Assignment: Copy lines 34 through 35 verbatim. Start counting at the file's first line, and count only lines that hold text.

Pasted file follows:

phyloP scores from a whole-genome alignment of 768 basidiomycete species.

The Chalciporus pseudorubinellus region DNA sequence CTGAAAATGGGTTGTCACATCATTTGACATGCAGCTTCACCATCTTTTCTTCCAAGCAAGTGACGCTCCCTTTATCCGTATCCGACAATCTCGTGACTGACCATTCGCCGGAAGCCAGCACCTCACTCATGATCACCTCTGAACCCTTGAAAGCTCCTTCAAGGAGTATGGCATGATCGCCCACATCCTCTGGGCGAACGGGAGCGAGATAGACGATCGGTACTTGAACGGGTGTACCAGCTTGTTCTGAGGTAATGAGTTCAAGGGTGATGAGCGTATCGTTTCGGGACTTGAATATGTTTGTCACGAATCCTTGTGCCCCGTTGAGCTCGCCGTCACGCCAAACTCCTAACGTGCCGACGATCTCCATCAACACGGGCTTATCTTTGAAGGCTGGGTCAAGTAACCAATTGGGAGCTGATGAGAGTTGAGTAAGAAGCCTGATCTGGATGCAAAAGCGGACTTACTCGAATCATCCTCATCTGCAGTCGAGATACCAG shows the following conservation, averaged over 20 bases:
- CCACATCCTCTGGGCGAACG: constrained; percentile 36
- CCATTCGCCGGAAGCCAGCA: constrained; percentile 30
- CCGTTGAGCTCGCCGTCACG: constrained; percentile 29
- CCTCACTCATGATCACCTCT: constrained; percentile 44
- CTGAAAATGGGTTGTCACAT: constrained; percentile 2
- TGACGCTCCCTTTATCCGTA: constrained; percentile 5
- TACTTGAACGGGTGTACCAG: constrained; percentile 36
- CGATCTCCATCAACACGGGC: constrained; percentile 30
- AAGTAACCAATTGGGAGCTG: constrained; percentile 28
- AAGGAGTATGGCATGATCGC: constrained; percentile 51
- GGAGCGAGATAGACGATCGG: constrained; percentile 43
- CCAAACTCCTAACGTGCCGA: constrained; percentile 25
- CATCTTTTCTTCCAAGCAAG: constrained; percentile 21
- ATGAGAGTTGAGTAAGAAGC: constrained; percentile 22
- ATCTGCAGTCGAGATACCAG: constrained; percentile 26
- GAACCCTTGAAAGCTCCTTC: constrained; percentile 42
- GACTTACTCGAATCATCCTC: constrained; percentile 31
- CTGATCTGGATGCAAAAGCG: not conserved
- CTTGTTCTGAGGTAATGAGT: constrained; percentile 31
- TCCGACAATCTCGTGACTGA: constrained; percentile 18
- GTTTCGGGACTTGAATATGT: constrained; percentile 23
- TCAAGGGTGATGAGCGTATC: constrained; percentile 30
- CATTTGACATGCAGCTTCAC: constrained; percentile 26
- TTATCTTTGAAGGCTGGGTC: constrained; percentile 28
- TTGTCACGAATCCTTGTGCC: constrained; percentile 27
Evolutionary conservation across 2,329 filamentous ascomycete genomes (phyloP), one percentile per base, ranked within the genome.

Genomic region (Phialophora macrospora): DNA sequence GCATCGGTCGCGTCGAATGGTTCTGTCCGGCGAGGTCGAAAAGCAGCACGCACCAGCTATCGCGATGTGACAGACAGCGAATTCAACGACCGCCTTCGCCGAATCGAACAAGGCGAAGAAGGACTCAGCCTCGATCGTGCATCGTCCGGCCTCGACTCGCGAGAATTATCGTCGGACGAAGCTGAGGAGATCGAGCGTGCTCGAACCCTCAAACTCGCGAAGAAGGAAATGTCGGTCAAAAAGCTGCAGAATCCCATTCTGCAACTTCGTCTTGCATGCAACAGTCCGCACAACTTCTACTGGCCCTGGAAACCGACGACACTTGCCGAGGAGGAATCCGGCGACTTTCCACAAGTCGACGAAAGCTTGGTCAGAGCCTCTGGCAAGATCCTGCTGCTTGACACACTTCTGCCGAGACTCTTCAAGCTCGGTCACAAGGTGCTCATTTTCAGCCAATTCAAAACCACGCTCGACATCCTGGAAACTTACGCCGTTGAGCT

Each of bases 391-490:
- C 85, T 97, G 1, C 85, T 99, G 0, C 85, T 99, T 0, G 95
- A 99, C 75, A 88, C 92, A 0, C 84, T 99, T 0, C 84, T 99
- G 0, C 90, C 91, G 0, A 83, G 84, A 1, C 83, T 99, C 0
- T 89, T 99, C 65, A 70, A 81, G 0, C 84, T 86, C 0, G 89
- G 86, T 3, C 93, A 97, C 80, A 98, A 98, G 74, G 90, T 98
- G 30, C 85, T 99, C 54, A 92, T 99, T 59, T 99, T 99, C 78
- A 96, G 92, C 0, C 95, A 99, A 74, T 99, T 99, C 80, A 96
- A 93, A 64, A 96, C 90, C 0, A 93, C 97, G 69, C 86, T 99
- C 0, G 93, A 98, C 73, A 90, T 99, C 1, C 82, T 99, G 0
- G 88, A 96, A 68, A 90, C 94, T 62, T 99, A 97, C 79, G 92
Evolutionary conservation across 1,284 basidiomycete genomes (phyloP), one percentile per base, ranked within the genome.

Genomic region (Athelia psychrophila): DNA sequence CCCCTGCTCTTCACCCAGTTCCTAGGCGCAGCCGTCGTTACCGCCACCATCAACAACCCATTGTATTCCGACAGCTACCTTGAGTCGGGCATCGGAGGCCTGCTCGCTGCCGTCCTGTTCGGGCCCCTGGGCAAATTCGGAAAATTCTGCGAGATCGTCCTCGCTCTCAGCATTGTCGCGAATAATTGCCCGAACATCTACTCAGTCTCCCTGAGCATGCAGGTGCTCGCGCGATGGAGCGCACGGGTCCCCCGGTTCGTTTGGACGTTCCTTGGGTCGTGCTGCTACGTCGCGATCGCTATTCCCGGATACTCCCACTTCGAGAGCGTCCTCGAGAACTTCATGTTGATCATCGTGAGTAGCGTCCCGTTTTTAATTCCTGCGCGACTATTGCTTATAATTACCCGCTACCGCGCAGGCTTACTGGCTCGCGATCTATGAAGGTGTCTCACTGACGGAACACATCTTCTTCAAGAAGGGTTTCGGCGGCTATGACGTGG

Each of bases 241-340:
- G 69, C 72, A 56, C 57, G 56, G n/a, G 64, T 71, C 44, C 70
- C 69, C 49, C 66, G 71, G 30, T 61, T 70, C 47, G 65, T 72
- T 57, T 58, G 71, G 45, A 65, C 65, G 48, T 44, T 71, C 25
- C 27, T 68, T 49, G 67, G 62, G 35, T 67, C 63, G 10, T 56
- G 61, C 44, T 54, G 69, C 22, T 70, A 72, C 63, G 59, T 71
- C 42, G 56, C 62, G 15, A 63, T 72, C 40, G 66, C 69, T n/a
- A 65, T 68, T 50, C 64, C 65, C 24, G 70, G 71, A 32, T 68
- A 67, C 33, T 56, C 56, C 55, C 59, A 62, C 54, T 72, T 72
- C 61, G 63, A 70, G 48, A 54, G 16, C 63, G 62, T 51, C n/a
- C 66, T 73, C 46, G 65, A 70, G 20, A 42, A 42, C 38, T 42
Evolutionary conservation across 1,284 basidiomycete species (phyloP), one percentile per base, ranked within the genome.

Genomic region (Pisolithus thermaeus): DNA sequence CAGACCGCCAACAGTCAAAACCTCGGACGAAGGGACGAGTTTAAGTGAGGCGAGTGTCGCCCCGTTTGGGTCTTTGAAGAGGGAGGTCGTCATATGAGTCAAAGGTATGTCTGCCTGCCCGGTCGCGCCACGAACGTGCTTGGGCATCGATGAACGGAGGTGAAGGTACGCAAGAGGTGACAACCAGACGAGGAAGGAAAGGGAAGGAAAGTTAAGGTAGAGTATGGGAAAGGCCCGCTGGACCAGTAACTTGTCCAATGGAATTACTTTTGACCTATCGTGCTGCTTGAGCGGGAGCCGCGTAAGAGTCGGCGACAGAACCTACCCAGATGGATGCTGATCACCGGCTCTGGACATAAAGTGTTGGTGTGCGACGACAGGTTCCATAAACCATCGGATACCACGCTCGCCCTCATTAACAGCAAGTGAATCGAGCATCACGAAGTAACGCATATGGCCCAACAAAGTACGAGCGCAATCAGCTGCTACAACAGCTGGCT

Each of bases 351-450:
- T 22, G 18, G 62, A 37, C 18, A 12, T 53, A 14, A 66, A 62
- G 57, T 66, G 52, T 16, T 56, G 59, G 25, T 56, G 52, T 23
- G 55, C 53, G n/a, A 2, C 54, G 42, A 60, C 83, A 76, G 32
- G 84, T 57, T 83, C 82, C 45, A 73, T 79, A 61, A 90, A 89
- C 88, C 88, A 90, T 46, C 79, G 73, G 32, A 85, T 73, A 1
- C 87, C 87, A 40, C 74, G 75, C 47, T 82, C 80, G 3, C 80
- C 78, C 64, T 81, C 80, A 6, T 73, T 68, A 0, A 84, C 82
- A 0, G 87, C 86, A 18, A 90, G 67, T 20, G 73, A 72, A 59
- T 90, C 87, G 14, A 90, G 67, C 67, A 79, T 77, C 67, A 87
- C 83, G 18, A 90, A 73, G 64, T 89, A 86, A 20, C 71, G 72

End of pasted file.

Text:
- T 89, T 99, C 65, A 70, A 81, G 0, C 84, T 86, C 0, G 89
- G 86, T 3, C 93, A 97, C 80, A 98, A 98, G 74, G 90, T 98